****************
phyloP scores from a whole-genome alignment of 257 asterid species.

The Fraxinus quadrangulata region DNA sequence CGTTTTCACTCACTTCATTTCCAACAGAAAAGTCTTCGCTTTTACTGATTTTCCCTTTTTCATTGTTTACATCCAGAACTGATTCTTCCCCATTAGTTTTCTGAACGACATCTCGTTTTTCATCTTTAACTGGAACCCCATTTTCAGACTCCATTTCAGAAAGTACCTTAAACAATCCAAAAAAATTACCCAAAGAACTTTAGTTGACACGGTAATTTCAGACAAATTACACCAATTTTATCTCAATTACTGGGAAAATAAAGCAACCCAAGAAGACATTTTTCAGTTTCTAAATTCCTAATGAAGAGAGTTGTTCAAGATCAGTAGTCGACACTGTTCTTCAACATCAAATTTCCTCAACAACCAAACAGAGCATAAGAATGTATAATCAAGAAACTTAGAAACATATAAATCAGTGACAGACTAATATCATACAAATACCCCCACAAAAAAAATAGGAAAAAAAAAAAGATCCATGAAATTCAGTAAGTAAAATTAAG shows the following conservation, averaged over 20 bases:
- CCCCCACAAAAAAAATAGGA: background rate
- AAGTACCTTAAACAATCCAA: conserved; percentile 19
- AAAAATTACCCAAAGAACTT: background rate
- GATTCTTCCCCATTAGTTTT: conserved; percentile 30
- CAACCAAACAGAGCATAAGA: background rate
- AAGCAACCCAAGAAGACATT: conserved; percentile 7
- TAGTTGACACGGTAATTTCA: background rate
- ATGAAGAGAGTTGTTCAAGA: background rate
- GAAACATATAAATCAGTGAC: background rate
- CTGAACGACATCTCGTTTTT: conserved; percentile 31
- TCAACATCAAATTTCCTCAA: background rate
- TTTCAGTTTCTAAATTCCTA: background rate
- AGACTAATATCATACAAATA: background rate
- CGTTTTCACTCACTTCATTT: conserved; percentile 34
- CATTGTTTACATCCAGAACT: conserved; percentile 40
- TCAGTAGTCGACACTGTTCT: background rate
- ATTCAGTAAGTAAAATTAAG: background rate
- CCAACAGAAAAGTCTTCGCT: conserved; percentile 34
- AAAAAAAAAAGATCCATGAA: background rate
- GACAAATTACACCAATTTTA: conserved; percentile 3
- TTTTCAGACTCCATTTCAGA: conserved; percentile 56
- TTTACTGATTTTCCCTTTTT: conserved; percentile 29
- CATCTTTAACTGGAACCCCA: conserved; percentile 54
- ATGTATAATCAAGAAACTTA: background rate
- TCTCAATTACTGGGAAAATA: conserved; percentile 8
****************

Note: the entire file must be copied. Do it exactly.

phyloP scores from a whole-genome alignment of 257 asterid species.

The Fraxinus quadrangulata region DNA sequence CGTTTTCACTCACTTCATTTCCAACAGAAAAGTCTTCGCTTTTACTGATTTTCCCTTTTTCATTGTTTACATCCAGAACTGATTCTTCCCCATTAGTTTTCTGAACGACATCTCGTTTTTCATCTTTAACTGGAACCCCATTTTCAGACTCCATTTCAGAAAGTACCTTAAACAATCCAAAAAAATTACCCAAAGAACTTTAGTTGACACGGTAATTTCAGACAAATTACACCAATTTTATCTCAATTACTGGGAAAATAAAGCAACCCAAGAAGACATTTTTCAGTTTCTAAATTCCTAATGAAGAGAGTTGTTCAAGATCAGTAGTCGACACTGTTCTTCAACATCAAATTTCCTCAACAACCAAACAGAGCATAAGAATGTATAATCAAGAAACTTAGAAACATATAAATCAGTGACAGACTAATATCATACAAATACCCCCACAAAAAAAATAGGAAAAAAAAAAAGATCCATGAAATTCAGTAAGTAAAATTAAG shows the following conservation, averaged over 20 bases:
- CCCCCACAAAAAAAATAGGA: background rate
- AAGTACCTTAAACAATCCAA: conserved; percentile 19
- AAAAATTACCCAAAGAACTT: background rate
- GATTCTTCCCCATTAGTTTT: conserved; percentile 30
- CAACCAAACAGAGCATAAGA: background rate
- AAGCAACCCAAGAAGACATT: conserved; percentile 7
- TAGTTGACACGGTAATTTCA: background rate
- ATGAAGAGAGTTGTTCAAGA: background rate
- GAAACATATAAATCAGTGAC: background rate
- CTGAACGACATCTCGTTTTT: conserved; percentile 31
- TCAACATCAAATTTCCTCAA: background rate
- TTTCAGTTTCTAAATTCCTA: background rate
- AGACTAATATCATACAAATA: background rate
- CGTTTTCACTCACTTCATTT: conserved; percentile 34
- CATTGTTTACATCCAGAACT: conserved; percentile 40
- TCAGTAGTCGACACTGTTCT: background rate
- ATTCAGTAAGTAAAATTAAG: background rate
- CCAACAGAAAAGTCTTCGCT: conserved; percentile 34
- AAAAAAAAAAGATCCATGAA: background rate
- GACAAATTACACCAATTTTA: conserved; percentile 3
- TTTTCAGACTCCATTTCAGA: conserved; percentile 56
- TTTACTGATTTTCCCTTTTT: conserved; percentile 29
- CATCTTTAACTGGAACCCCA: conserved; percentile 54
- ATGTATAATCAAGAAACTTA: background rate
- TCTCAATTACTGGGAAAATA: conserved; percentile 8